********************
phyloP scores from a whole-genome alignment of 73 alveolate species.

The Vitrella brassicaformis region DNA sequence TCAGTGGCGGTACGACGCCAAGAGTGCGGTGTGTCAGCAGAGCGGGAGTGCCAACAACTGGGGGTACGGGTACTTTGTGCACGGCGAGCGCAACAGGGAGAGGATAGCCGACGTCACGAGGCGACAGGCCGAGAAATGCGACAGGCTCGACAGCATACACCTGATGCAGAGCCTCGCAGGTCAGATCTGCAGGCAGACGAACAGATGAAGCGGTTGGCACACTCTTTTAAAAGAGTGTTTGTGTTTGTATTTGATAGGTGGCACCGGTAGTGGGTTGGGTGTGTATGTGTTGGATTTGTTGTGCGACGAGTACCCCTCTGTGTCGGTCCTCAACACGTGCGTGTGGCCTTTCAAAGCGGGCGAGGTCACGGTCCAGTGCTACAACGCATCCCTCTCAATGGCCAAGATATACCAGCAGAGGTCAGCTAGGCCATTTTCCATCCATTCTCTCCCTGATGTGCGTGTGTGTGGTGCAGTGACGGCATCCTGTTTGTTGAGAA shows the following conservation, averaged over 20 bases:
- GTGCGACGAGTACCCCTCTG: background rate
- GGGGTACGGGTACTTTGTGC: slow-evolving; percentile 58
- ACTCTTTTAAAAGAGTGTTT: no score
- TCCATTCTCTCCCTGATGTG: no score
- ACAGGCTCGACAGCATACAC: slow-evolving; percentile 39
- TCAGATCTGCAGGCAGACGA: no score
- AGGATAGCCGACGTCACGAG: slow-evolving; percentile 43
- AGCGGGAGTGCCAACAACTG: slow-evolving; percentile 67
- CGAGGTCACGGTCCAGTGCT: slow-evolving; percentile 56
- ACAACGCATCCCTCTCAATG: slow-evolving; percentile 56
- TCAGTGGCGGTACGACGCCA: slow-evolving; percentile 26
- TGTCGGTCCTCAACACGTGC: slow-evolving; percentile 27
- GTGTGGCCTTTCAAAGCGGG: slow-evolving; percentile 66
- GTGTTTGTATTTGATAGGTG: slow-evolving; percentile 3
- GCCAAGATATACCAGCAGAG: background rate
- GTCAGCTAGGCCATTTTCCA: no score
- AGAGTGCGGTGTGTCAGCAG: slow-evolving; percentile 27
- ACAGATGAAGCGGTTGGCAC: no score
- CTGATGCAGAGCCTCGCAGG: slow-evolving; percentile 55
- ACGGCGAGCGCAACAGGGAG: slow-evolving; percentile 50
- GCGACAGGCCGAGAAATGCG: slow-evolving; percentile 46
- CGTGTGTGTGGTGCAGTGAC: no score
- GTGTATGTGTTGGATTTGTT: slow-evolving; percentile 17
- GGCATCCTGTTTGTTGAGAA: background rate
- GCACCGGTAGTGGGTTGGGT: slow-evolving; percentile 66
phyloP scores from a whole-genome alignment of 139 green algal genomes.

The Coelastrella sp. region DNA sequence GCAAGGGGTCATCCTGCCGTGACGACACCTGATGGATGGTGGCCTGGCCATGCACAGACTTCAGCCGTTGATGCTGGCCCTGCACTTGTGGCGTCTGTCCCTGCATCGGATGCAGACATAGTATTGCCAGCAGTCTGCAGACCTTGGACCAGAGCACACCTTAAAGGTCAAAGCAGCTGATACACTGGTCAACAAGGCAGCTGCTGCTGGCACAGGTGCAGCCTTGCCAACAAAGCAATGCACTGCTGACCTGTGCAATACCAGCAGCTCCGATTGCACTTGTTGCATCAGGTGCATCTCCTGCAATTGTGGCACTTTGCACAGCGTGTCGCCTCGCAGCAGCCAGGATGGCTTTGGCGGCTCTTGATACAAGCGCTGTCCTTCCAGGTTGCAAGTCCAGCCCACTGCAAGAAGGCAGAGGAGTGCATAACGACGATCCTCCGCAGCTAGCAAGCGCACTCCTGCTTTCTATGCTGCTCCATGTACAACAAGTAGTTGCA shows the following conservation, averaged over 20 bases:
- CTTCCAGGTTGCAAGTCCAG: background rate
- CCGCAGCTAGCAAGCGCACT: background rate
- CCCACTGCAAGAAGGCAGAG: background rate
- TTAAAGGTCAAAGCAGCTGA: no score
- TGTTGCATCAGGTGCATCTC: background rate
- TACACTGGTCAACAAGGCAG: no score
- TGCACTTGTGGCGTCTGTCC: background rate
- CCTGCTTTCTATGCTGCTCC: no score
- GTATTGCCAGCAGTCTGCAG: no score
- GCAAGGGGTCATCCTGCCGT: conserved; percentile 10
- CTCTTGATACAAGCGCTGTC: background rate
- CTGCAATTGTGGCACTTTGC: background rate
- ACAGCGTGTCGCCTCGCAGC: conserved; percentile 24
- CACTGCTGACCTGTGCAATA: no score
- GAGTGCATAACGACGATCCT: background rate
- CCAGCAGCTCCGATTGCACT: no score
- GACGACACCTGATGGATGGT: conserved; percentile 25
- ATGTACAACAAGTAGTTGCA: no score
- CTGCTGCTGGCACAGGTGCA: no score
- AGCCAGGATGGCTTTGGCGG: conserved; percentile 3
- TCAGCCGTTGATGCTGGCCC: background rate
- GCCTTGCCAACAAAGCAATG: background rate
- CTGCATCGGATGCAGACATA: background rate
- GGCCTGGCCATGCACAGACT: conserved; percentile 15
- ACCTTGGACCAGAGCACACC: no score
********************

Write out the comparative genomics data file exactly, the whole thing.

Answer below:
phyloP scores from a whole-genome alignment of 73 alveolate species.

The Vitrella brassicaformis region DNA sequence TCAGTGGCGGTACGACGCCAAGAGTGCGGTGTGTCAGCAGAGCGGGAGTGCCAACAACTGGGGGTACGGGTACTTTGTGCACGGCGAGCGCAACAGGGAGAGGATAGCCGACGTCACGAGGCGACAGGCCGAGAAATGCGACAGGCTCGACAGCATACACCTGATGCAGAGCCTCGCAGGTCAGATCTGCAGGCAGACGAACAGATGAAGCGGTTGGCACACTCTTTTAAAAGAGTGTTTGTGTTTGTATTTGATAGGTGGCACCGGTAGTGGGTTGGGTGTGTATGTGTTGGATTTGTTGTGCGACGAGTACCCCTCTGTGTCGGTCCTCAACACGTGCGTGTGGCCTTTCAAAGCGGGCGAGGTCACGGTCCAGTGCTACAACGCATCCCTCTCAATGGCCAAGATATACCAGCAGAGGTCAGCTAGGCCATTTTCCATCCATTCTCTCCCTGATGTGCGTGTGTGTGGTGCAGTGACGGCATCCTGTTTGTTGAGAA shows the following conservation, averaged over 20 bases:
- GTGCGACGAGTACCCCTCTG: background rate
- GGGGTACGGGTACTTTGTGC: slow-evolving; percentile 58
- ACTCTTTTAAAAGAGTGTTT: no score
- TCCATTCTCTCCCTGATGTG: no score
- ACAGGCTCGACAGCATACAC: slow-evolving; percentile 39
- TCAGATCTGCAGGCAGACGA: no score
- AGGATAGCCGACGTCACGAG: slow-evolving; percentile 43
- AGCGGGAGTGCCAACAACTG: slow-evolving; percentile 67
- CGAGGTCACGGTCCAGTGCT: slow-evolving; percentile 56
- ACAACGCATCCCTCTCAATG: slow-evolving; percentile 56
- TCAGTGGCGGTACGACGCCA: slow-evolving; percentile 26
- TGTCGGTCCTCAACACGTGC: slow-evolving; percentile 27
- GTGTGGCCTTTCAAAGCGGG: slow-evolving; percentile 66
- GTGTTTGTATTTGATAGGTG: slow-evolving; percentile 3
- GCCAAGATATACCAGCAGAG: background rate
- GTCAGCTAGGCCATTTTCCA: no score
- AGAGTGCGGTGTGTCAGCAG: slow-evolving; percentile 27
- ACAGATGAAGCGGTTGGCAC: no score
- CTGATGCAGAGCCTCGCAGG: slow-evolving; percentile 55
- ACGGCGAGCGCAACAGGGAG: slow-evolving; percentile 50
- GCGACAGGCCGAGAAATGCG: slow-evolving; percentile 46
- CGTGTGTGTGGTGCAGTGAC: no score
- GTGTATGTGTTGGATTTGTT: slow-evolving; percentile 17
- GGCATCCTGTTTGTTGAGAA: background rate
- GCACCGGTAGTGGGTTGGGT: slow-evolving; percentile 66
phyloP scores from a whole-genome alignment of 139 green algal genomes.

The Coelastrella sp. region DNA sequence GCAAGGGGTCATCCTGCCGTGACGACACCTGATGGATGGTGGCCTGGCCATGCACAGACTTCAGCCGTTGATGCTGGCCCTGCACTTGTGGCGTCTGTCCCTGCATCGGATGCAGACATAGTATTGCCAGCAGTCTGCAGACCTTGGACCAGAGCACACCTTAAAGGTCAAAGCAGCTGATACACTGGTCAACAAGGCAGCTGCTGCTGGCACAGGTGCAGCCTTGCCAACAAAGCAATGCACTGCTGACCTGTGCAATACCAGCAGCTCCGATTGCACTTGTTGCATCAGGTGCATCTCCTGCAATTGTGGCACTTTGCACAGCGTGTCGCCTCGCAGCAGCCAGGATGGCTTTGGCGGCTCTTGATACAAGCGCTGTCCTTCCAGGTTGCAAGTCCAGCCCACTGCAAGAAGGCAGAGGAGTGCATAACGACGATCCTCCGCAGCTAGCAAGCGCACTCCTGCTTTCTATGCTGCTCCATGTACAACAAGTAGTTGCA shows the following conservation, averaged over 20 bases:
- CTTCCAGGTTGCAAGTCCAG: background rate
- CCGCAGCTAGCAAGCGCACT: background rate
- CCCACTGCAAGAAGGCAGAG: background rate
- TTAAAGGTCAAAGCAGCTGA: no score
- TGTTGCATCAGGTGCATCTC: background rate
- TACACTGGTCAACAAGGCAG: no score
- TGCACTTGTGGCGTCTGTCC: background rate
- CCTGCTTTCTATGCTGCTCC: no score
- GTATTGCCAGCAGTCTGCAG: no score
- GCAAGGGGTCATCCTGCCGT: conserved; percentile 10
- CTCTTGATACAAGCGCTGTC: background rate
- CTGCAATTGTGGCACTTTGC: background rate
- ACAGCGTGTCGCCTCGCAGC: conserved; percentile 24
- CACTGCTGACCTGTGCAATA: no score
- GAGTGCATAACGACGATCCT: background rate
- CCAGCAGCTCCGATTGCACT: no score
- GACGACACCTGATGGATGGT: conserved; percentile 25
- ATGTACAACAAGTAGTTGCA: no score
- CTGCTGCTGGCACAGGTGCA: no score
- AGCCAGGATGGCTTTGGCGG: conserved; percentile 3
- TCAGCCGTTGATGCTGGCCC: background rate
- GCCTTGCCAACAAAGCAATG: background rate
- CTGCATCGGATGCAGACATA: background rate
- GGCCTGGCCATGCACAGACT: conserved; percentile 15
- ACCTTGGACCAGAGCACACC: no score